Ian G wrote: The PII equation is particularly daunting, echoing Lynn's early '90s experiences. I am told (but haven't really verified) that the certificate serial number is PII and therefore falls under the full weight of privacy law regs ... this may sound ludicrous, but privacy and

Re: Dutch Transport Card Broken

2008-02-01 Thread Anne Lynn Wheeler
Nicolas Williams wrote: I don't have one that exists today and is practical. But we can certainly imagine possible ways to improve this situation: move parts of TLS into TCP and/or IPsec. There are proposals that come close enough to this (see the last IETF SAAG meeting's proceedings, see the

Re: Gutmann Soundwave Therapy

2008-02-01 Thread Perry E. Metzger
James A. Donald [EMAIL PROTECTED] writes: When tinc 2.0 will ever come out (unfortunately I don't have a lot of time to work on it these days), it will probably use the GnuTLS library and authenticate and connect daemons with TLS. For performance reasons, you want to tunnel network packets

Re: Gutmann Soundwave Therapy

2008-02-01 Thread Thor Lancelot Simon
On Thu, Jan 31, 2008 at 04:07:03PM +0100, Guus Sliepen wrote: Peter sent us his write-up up via private email a few days before he posted it to this list (which got it on Slashdot). I had little time to think about the issues he mentioned before his write-up became public. When it did, I

Re: Gutmann Soundwave Therapy

2008-02-01 Thread Guus Sliepen
On Thu, Jan 31, 2008 at 03:46:47PM -0500, Thor Lancelot Simon wrote: On Thu, Jan 31, 2008 at 04:07:03PM +0100, Guus Sliepen wrote: Peter sent us his write-up up via private email a few days before he posted it to this list (which got it on Slashdot). I had little time to think about the

Re: Dutch Transport Card Broken

2008-02-01 Thread Peter Gutmann
Perry E. Metzger [EMAIL PROTECTED] writes: SSL involves digital certificates. Not really, James Donald/George W. Bush. It involves public keys, and it provides a channel by which X.509 certificates can be exchanged, Actually it doesn't even require X.509 certs. TLS-SRP and TLS-PSK provide

Re: Gutmann Soundwave Therapy

2008-02-01 Thread Ian G
James A. Donald wrote: I have been considering the problem of encrypted channels over UDP or IP. TLS will not work for this, since it assumes and provides a reliable, and therefore non timely channel, whereas what one wishes to provide is a channel where timeliness may be required at the

Re: Gutmann Soundwave Therapy

2008-02-01 Thread Nicolas Williams
On Fri, Feb 01, 2008 at 09:24:10AM -0500, Perry E. Metzger wrote: Does tinc do something that IPsec cannot? I use a VPN system other than IPSec on a regular basis. The reason is simple: it is easy to configure for my application and my OS native IPsec tools are very difficult to configure.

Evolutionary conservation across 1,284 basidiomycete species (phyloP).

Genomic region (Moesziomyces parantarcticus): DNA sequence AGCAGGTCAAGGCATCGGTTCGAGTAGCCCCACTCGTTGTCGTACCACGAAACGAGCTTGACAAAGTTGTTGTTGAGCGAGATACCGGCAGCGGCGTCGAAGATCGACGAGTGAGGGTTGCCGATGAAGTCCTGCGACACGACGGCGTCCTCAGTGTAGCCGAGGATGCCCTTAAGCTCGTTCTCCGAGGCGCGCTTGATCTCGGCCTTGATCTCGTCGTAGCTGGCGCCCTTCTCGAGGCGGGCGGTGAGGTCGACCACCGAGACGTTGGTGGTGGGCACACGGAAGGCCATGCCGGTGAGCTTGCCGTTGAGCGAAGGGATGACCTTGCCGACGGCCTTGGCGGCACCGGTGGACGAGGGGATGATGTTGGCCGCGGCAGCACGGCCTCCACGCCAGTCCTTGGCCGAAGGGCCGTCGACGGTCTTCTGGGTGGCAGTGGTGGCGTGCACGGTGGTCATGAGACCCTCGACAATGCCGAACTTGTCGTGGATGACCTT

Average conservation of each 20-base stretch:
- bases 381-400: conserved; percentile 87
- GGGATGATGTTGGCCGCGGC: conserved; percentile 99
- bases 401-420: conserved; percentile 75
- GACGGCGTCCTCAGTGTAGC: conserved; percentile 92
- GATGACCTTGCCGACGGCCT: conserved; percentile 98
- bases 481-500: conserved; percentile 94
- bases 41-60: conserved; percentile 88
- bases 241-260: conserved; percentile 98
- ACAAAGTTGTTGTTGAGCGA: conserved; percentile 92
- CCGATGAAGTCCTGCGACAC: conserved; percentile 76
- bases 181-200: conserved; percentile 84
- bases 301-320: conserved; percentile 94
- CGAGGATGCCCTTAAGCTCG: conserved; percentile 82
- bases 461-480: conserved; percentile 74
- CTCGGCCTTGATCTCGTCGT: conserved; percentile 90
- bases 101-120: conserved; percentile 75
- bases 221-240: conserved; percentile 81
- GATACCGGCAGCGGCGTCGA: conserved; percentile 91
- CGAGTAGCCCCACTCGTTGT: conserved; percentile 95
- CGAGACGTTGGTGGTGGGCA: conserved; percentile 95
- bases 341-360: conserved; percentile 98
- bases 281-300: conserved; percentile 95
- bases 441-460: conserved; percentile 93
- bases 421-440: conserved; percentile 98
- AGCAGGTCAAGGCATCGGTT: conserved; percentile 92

TLS-SRP TLS-PSK support in browsers (Re: Dutch Transport Card Broken)

2008-02-01 Thread Frank Siebenlist
Peter Gutmann wrote: Perry E. Metzger [EMAIL PROTECTED] writes: SSL involves digital certificates. Not really, James Donald/George W. Bush. It involves public keys, and it provides a channel by which X.509 certificates can be exchanged, Actually it doesn't even require X.509 certs. TLS-SRP

Re: Gutmann Soundwave Therapy

2008-02-01 Thread Perry E. Metzger
Ian G [EMAIL PROTECTED] writes: This is what Guus was getting at: - We needed to tunnel data over UDP, with UDP semantics. SSL requires a reliable stream. Therefore, we had to use something other that SSL to tunnel data. The version of SSL (which is officially called TLS) that does

Re: TLS-SRP TLS-PSK support in browsers (Re: Dutch Transport Card Broken)

2008-02-01 Thread Ian G
Frank Siebenlist wrote: Why do the browser companies not care? I spent a few years trying to interest (at least) one browser vendor with looking at new security problems (phishing) and using the knowledge that we had to solve this (opportunistic cryptography). No luck whatsoever. My view

Re: Dutch Transport Card Broken

2008-02-01 Thread Nicolas Williams
On Fri, Feb 01, 2008 at 07:58:16PM +, Steven M. Bellovin wrote: On Fri, 01 Feb 2008 13:29:52 +1300 [EMAIL PROTECTED] (Peter Gutmann) wrote: (Anyone have any clout with Firefox or MS? Without significant browser support it's hard to get any traction, but the browser vendors are too

questions on RFC2631 and DH key agreement

2008-02-01 Thread ' =JeffH '
So AFAICT from perusal of RFC2631 Diffie-Hellman Key Agreement Method and RFC2630 CMS, when one executes a simple DH static profile between two parties, the only things that really need to go over the wire are each party's public keys (ya and yb) if { p, q, g, j } are known to both parties.